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Protesters Decry Japan's New History

Protesters Decry Japan's New History Textbooks

Chanting, "Japan, apologize," and "Japan, tell the truth," more than 200 Asian American protesters Tuesday demanded that the Japanese government pull back new history textbooks that they say whitewash Japan's crimes against its neighbors before and during World War II.




The demonstrators--people of Chinese, Korean, Filipino and Okinawan ancestries representing 136 organizations throughout Southern California--said the Japanese government has reversed an earlier effort to make texts reflect wartime atrocities.

The most emotional issue is the fact that five of Japan's eight newly approved junior high textbooks do not mention "comfort women," a euphemism for Asian women forced into sexual slavery by the Japanese during the war.

"A revisionist history that justifies imperial Japan's actions is what is being included in these textbooks," Annalisa Enrile of the Filipino American women's group Gabriela Network, told a noontime rally at downtown Los Angeles' California Plaza, where the Japanese Consulate is located.




The Japanese Education Ministry's approval of the books demonstrates "a resurgence of remilitarization in Japan," Enrile said.

Five representatives of the demonstrators met with Japanese Consulate officials Tuesday in their 17th-floor offices and delivered a letter addressed to the Japanese prime minister expressing their "alarm" at the approval of the new textbooks.

The most controversial book was developed by the Japanese Society for History Textbook Reform, a right-wing organization whose primary goal is rewriting public school books to justify Japanese colonialism.

The protesters called on Japan's prime minister to make a full disclosure of his nation's war crimes and admit the government's complicity in them, make reparations to the victims and teach the truth in textbooks so the crimes are not repeated.




Consul Yasushi Fujii declined to comment but said the letter will be forwarded to the Foreign Ministry in Tokyo.

The Japanese government first acknowledged the existence of comfort women in 1992 after decades of denial. The admission came after Asahi Shimbun, one of Japan's largest newspapers, printed documentary evidence unearthed in government archives by Japanese historian Yoshiaki Yoshimi.

As many as 200,000 women from Korea, Taiwan, China, Japan, the Philippines and parts of Southeast Asia were conscripted by the Japanese military to serve the Japanese troops from the 1930s to 1945.

By 1996, all seven history textbooks approved by the Education Ministry reflected that history.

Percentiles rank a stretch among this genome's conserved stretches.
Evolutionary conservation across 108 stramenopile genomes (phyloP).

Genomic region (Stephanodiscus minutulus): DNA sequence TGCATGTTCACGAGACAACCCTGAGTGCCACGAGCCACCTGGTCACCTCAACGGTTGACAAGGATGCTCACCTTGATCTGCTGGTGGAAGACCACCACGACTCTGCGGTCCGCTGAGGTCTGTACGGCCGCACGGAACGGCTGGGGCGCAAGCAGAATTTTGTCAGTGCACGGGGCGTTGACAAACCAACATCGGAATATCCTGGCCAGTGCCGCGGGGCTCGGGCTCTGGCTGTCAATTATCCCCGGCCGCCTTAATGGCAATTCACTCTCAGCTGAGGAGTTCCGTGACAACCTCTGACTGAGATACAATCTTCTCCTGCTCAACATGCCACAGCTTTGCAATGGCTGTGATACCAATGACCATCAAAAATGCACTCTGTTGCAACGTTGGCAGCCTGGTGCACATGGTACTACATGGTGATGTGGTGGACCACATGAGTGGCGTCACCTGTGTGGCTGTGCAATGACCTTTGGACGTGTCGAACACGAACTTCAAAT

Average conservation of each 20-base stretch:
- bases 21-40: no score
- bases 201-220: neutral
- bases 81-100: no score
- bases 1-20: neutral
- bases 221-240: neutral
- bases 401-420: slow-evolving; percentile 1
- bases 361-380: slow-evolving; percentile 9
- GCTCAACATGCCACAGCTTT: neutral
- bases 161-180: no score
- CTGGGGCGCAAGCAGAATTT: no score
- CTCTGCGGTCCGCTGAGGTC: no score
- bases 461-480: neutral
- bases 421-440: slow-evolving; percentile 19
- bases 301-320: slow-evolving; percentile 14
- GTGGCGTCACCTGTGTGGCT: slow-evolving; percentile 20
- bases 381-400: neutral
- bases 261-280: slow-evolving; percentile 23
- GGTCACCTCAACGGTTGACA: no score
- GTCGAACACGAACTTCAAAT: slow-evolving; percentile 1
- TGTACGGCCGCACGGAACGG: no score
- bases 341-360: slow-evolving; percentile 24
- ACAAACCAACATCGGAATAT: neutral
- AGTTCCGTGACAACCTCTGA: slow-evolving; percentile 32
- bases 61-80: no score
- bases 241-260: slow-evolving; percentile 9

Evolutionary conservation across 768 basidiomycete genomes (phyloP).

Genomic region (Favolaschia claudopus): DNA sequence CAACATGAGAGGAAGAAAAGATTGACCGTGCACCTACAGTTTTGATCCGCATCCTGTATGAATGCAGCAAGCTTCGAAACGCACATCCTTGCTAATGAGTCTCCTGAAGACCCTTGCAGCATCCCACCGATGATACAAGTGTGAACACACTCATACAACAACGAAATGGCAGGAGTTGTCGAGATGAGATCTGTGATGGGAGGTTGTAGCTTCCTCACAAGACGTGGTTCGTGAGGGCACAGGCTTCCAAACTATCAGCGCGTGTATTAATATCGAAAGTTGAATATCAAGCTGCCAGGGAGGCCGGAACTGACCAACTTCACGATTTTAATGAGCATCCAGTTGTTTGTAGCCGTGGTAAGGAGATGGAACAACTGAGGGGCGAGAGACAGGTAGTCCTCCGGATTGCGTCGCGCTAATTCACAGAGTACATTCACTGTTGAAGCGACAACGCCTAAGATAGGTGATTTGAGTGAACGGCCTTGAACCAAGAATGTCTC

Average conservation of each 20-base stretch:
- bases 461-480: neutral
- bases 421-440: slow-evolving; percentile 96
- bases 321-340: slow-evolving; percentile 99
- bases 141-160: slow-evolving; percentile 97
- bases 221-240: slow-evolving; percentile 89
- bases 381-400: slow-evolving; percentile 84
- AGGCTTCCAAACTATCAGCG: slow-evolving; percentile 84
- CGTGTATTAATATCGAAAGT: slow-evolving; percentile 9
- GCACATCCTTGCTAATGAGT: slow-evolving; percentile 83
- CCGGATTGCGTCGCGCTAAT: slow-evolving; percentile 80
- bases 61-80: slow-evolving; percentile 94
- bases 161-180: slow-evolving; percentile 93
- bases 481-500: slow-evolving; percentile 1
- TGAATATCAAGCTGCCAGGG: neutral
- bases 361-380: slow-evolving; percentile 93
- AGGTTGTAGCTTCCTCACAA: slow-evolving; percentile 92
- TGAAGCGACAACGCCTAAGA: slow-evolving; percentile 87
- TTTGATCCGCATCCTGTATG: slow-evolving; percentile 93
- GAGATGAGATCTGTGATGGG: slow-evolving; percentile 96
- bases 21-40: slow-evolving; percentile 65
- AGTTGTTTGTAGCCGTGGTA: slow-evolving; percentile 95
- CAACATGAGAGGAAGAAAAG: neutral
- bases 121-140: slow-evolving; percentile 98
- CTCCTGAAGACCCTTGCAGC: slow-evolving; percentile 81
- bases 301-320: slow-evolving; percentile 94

Another demonstrator, Rudolph Pan, 74, a retired USC administrator who represented the Chinese Central Committee, said the Japanese government should apologize to its neighbors and ask for their forgiveness.

Lucia Kim, 77, and Duk-Sook Choi, 80, Koreatown residents, said they came, despite their frail health, because they cannot believe "the gall" of the Japanese government.

"My blood pressure shot up, and I couldn't sleep the night I heard the news about the textbooks," Choi said.

"Not mentioning comfort women is tantamount to insulting the women the world over," she said.

"When I looked back on what Japan did to us, I thought I would burst from rage," Kim said. "How dare they deny their crimes, when eyewitnesses are still living."

During their 35-year colonial rule of Korea, Japanese authorities prohibited Koreans from speaking their language, ordered them to adopt Japanese names and even made them pull out the Korean national flower, the rose of Sharon.

"These are our histories that are not going to be heard of--ever--if these textbooks are [used]," said Martha Matsuoka of the Los Angeles-based Okinawa Peace Network.

Last week, South Korea protested the texts by announcing the recall of its ambassador to Japan.

Criticism has not been limited to foreign countries.

One Japanese group, spearheaded by Kenzaboro Oe, the 1994 Nobel literature laureate, has denounced what it calls "watering down the infliction of damage on other nations and the justification of Japan's invasion and colonial rule.

"The voice of criticism has been raised from Korea and China, but of course the textbook issue is our own problem," the group said in a statement.

By K. CONNIE KANG, Times Staff Writer
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